Few or no visits: On average, hospices provided only 4.8 hours of visits per week, in exchange for $1,100 in weekly Medicare payments, for each patient receiving routine home care in an assisted living facility in 2012, OIG found. Most visits came from aides. In addition, 210 of those patients did not receive any hospice visits that year, despite Medicare paying $2.3 million for their hospice care.
Responding to these findings in her letter, Verma said CMS has taken various actions, including: auditing certain hospices’ medical records before claims are paid, monitoring hospices that have many patients in nursing homes and recouping money from hospices that inappropriately billed Medicare for general inpatient care stays.
While many of OIG’s findings date back over five years, report lead author Nancy Harrison, deputy regional inspector general of the the inspector general's New York office, said that the vulnerabilities in the system persist and that CMS has failed to implement many of the recommendations the inspector general has been making for years. These vulnerabilities have emerged at a time when the industry has changed rapidly, she said.
“Hospice is quite different than it used to be,” Harrison said. “When it started out, there were faith-based and nonprofits,” and most patients had cancer. As of 2016, there were 4,374 hospices receiving Medicare money, about two-thirds of which were for-profit.
Fraud has pervaded the industry, with some hospices ripping off taxpayers by enrolling patients who are not dying, paying kickbacks for patient referrals or carrying out various inappropriate billing schemes. From fiscal years 2013 to 2017, inspector general investigators won back $143.9 million from 25 criminal actions and 66 civil actions against hospices.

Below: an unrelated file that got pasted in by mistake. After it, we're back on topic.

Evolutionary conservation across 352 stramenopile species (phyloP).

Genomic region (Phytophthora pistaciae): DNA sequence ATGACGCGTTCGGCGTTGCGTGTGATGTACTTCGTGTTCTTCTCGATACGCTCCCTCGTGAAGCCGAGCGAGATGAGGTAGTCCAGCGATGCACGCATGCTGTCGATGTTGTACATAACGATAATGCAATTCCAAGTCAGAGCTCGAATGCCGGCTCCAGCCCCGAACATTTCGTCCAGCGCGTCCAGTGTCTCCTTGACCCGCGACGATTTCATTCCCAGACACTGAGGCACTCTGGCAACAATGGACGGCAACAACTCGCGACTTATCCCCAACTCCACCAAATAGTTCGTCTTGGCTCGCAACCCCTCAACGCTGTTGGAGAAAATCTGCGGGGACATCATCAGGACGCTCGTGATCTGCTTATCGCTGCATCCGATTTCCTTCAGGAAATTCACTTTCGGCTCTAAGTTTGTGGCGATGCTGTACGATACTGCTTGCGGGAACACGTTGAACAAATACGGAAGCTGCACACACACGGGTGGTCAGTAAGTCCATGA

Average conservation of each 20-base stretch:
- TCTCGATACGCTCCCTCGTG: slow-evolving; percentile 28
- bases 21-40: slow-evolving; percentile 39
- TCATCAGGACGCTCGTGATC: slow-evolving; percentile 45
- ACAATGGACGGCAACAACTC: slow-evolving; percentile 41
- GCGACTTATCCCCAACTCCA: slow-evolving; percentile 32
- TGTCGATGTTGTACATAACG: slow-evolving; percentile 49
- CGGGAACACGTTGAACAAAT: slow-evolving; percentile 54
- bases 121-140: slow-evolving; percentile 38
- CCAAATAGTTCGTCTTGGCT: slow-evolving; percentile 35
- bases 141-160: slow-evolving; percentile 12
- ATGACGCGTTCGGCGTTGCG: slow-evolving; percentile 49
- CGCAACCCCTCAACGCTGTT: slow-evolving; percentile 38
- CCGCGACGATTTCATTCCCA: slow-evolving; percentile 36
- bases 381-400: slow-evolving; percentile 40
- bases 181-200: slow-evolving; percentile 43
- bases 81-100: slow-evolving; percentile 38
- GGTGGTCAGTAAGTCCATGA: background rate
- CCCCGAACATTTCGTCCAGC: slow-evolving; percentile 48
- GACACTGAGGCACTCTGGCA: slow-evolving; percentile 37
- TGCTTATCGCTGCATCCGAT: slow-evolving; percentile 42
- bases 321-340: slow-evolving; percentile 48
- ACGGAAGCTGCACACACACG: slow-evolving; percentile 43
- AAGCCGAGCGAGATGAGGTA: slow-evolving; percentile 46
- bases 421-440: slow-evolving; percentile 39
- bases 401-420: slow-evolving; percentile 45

Fraud has run wild in Mississippi, where hospices were paying recruiters to solicit business door to door from people who were not dying. The recruiters offered free housecleaning, medicine and doctors’ visits to patients who signed up — not knowing they were enrolling in hospice and forgoing Medicare payment for curative care, according to inspector general field agents. One recruiter, a convicted sex offender, was sent to prison for 40 months in 2016 for taking payments from five hospices, earning $200 to $600 for each hospice-inappropriate Medicare beneficiary he sent their way.
Also in Mississippi, hospice owner Regina Swims-King was sentenced in 2014 to nearly six years in prison for an $8 million Medicare fraud scheme involving patients who did not need hospice, services that patients never received and claims based on forged doctors’ signatures. She forfeited 12 real estate properties and 17 vehicles.
Charles Hackney, an assistant special agent in charge who oversees inspector general investigators in Mississippi, said fraud there, which was perpetrated by small mom-and-pop operators, has subsided after many criminal convictions.
But nationally, fraud cases continue: Just last October, the federal government reached a $75 million settlement with Vitas Hospice Services — a large for-profit chain owned by Chemed Corp., which also owns the Roto-Rooter plumbing company — to address allegations of fraudulent billing.
Edo Banach, president of the National Hospice and Palliative Care Organization, an industry group, did not have a copy of the OIG report to review before publication. But in a statement, he said “incidents of deliberate fraud and abuse in the hospice community, though rare and isolated, are indefensible.”
He said his group aims to work with the Trump administration to “simplify and streamline the compliance process” in a way that “encourages honest and law-abiding hospice providers” while protecting against fraud.
Banach suggested the inspector general also examine an issue not mentioned in the report: “underutilization of hospice care, which keeps too many Americans from accessing quality end-of-life care when they need it.”